What is Market Capitalization?
Market Capitalization, also called Market Cap, means the market value of the company’s outstanding shares. Its measurement is by multiplication of stock price with outstanding shares. Market value is a great measure to value the companies if the price to earnings ratio (P/E ratio) of the two companies is the same.
Market Capitalization Formula
The formula of Market Capitalization is as follows
- What is Market Capitalization?
- Market Capitalization Formula
- The Concept of Free-float Market Capitalization
- Example of Market Capitalization & Free-float Market Capitalization
- Types of Market Capitalization
- Uses of Market Cap
- Limitations of Market Cap
- Change in Market Cap
Market Capitalization = Outstanding shares * Market price of each share
Outstanding shares mean the number of shares issued by the company. The market price of the share means the price prevailing in the market, i.e., the price you need to pay to purchase the share.
The Concept of Free-float Market Capitalization
Free float market capitalization considers only those shares which are readily available for trading in the market. Shares held by Promoters and the government are generally not available for trading in the market. For calculation of Free-float market capitalization, outstanding shares are reduced by a number of shares that are not available for trading.
Example of Market Capitalization & Free-float Market Capitalization
|A. Outstanding shares||5,000,000 (5 Million)|
|B. Numbers of shares held by Promoters||1,000,000 (1 Million)|
|C. Number of shares readily available for trade (A-B)||4,000,000 (4 Million)|
|D. Market price per share||$ 20|
|E. Market Capitalization of a company (A*D)||$ 100,000,000 (100 Million $)|
|F. Free float market capitalization (C*D)||$ 80,000,000 (80 Million dollar)|
Types of Market Capitalization
- When companies market cap is between the US $500 million to the US $ 2 billion, then it would be called a small-cap company.
- Small-cap companies are considered risky for investment compared to mid & large-cap companies.
- Small companies generally have more growth potential.
- The mid-cap company is those whose market cap is more than the US $ 2 million & less than the US $ 10 million.
- In a time of recession, a smaller company may get out of business but not the mid-cap companies.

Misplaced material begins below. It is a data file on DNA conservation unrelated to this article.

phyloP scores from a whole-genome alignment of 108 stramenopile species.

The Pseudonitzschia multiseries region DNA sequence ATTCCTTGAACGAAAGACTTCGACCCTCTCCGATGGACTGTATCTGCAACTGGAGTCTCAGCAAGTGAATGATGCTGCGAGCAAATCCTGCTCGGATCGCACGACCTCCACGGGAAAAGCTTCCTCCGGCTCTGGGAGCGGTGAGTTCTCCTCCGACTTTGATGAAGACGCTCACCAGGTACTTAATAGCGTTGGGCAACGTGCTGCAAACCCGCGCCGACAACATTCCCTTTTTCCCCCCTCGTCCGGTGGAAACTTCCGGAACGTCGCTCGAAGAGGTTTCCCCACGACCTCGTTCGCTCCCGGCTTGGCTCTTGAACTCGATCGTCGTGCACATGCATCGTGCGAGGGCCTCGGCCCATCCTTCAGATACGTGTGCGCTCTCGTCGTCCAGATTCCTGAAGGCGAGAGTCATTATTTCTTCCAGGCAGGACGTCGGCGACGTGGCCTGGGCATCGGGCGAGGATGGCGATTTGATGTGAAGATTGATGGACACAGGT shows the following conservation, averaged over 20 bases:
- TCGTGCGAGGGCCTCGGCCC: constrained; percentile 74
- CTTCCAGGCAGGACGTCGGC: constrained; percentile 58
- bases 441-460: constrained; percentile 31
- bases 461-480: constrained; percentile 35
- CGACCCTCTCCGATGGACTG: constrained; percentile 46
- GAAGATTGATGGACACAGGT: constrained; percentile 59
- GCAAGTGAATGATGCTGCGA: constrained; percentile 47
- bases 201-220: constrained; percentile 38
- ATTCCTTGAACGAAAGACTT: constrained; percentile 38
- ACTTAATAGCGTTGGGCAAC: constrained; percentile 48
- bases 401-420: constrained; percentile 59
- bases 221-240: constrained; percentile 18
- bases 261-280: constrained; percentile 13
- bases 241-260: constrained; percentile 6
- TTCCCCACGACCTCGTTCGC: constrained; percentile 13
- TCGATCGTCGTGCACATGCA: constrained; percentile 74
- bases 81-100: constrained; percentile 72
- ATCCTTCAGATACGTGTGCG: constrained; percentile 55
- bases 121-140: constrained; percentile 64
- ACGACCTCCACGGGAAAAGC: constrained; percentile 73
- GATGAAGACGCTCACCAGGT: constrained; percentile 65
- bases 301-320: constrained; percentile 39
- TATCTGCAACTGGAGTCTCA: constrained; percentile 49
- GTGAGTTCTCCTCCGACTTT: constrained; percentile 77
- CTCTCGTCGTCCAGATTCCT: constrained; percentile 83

- It has more growth potential compared to large-cap companies.
- Large companies have a market cap of over US $ 10 billion. They are also called blue-chip stocks.
- Large-cap stocks are comparatively safer than mid & small-cap companies.
- Large-cap companies information availability is higher compared to mid & small-cap companies.
Uses of Market Cap
Determines the size of the company
The market cap helps to determine the size of the company. The large market cap of the company reflects well-known companies within an established industry.
The market cap also defines a company’s stage in development. Large-cap stocks are considered more conservative than investments in small/mid-cap companies.
Limitations of Market Cap
Market cap can be helpful for decision-making, but it is not the only factor that can help the investor in an investment decision. This means an investor cannot make investment decisions on the basis of the market cap only. Enterprise value is more useful in the case of investment decisions.
Change in Market Cap
There are several factors that can impact the market cap of the company. The issue of shares by the company, buy-back/repurchase by the company, significant change in the price of the stock, i.e., sudden rise/fall in price, could impact market cap.
Market cap is not altered because of a stock split or dividend. However, the number of outstanding shares is increased because of the stock split, but the market price of the stock decreases. For example stock split is 2 for 1, which means 2 shares for 1 each. In this case, the share price will be half. The same will happen in the case of a dividend; the dividend amount will reduce the price of the share.